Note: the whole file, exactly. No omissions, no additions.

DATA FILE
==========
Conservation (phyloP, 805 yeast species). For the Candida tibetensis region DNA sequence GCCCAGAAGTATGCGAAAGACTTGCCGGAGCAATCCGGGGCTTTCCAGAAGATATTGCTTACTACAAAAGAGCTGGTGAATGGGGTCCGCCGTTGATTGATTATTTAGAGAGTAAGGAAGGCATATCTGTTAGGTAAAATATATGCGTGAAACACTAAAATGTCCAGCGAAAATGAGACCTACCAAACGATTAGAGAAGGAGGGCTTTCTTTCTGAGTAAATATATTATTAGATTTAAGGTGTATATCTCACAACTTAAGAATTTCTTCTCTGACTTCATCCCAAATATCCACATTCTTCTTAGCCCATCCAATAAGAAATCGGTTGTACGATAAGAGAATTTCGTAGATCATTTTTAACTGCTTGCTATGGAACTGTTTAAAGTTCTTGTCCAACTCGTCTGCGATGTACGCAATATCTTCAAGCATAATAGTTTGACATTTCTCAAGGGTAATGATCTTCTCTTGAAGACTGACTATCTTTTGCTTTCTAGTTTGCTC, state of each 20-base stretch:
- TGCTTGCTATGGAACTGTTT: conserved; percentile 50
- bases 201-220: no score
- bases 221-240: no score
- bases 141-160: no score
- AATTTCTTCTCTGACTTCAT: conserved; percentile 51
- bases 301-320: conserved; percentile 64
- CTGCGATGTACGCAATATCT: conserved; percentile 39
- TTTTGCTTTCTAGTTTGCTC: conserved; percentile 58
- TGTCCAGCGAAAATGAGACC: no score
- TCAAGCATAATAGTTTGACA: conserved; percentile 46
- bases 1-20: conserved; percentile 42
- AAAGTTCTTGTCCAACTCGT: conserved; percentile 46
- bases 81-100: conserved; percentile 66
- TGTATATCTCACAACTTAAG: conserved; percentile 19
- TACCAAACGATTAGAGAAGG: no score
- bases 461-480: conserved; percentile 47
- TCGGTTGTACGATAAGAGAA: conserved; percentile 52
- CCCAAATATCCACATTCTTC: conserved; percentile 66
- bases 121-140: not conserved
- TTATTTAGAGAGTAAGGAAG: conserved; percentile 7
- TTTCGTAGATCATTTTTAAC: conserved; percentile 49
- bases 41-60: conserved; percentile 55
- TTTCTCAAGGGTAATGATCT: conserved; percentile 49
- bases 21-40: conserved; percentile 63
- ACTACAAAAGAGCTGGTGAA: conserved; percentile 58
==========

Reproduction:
Conservation (phyloP, 805 yeast species). For the Candida tibetensis region DNA sequence GCCCAGAAGTATGCGAAAGACTTGCCGGAGCAATCCGGGGCTTTCCAGAAGATATTGCTTACTACAAAAGAGCTGGTGAATGGGGTCCGCCGTTGATTGATTATTTAGAGAGTAAGGAAGGCATATCTGTTAGGTAAAATATATGCGTGAAACACTAAAATGTCCAGCGAAAATGAGACCTACCAAACGATTAGAGAAGGAGGGCTTTCTTTCTGAGTAAATATATTATTAGATTTAAGGTGTATATCTCACAACTTAAGAATTTCTTCTCTGACTTCATCCCAAATATCCACATTCTTCTTAGCCCATCCAATAAGAAATCGGTTGTACGATAAGAGAATTTCGTAGATCATTTTTAACTGCTTGCTATGGAACTGTTTAAAGTTCTTGTCCAACTCGTCTGCGATGTACGCAATATCTTCAAGCATAATAGTTTGACATTTCTCAAGGGTAATGATCTTCTCTTGAAGACTGACTATCTTTTGCTTTCTAGTTTGCTC, state of each 20-base stretch:
- TGCTTGCTATGGAACTGTTT: conserved; percentile 50
- bases 201-220: no score
- bases 221-240: no score
- bases 141-160: no score
- AATTTCTTCTCTGACTTCAT: conserved; percentile 51
- bases 301-320: conserved; percentile 64
- CTGCGATGTACGCAATATCT: conserved; percentile 39
- TTTTGCTTTCTAGTTTGCTC: conserved; percentile 58
- TGTCCAGCGAAAATGAGACC: no score
- TCAAGCATAATAGTTTGACA: conserved; percentile 46
- bases 1-20: conserved; percentile 42
- AAAGTTCTTGTCCAACTCGT: conserved; percentile 46
- bases 81-100: conserved; percentile 66
- TGTATATCTCACAACTTAAG: conserved; percentile 19
- TACCAAACGATTAGAGAAGG: no score
- bases 461-480: conserved; percentile 47
- TCGGTTGTACGATAAGAGAA: conserved; percentile 52
- CCCAAATATCCACATTCTTC: conserved; percentile 66
- bases 121-140: not conserved
- TTATTTAGAGAGTAAGGAAG: conserved; percentile 7
- TTTCGTAGATCATTTTTAAC: conserved; percentile 49
- bases 41-60: conserved; percentile 55
- TTTCTCAAGGGTAATGATCT: conserved; percentile 49
- bases 21-40: conserved; percentile 63
- ACTACAAAAGAGCTGGTGAA: conserved; percentile 58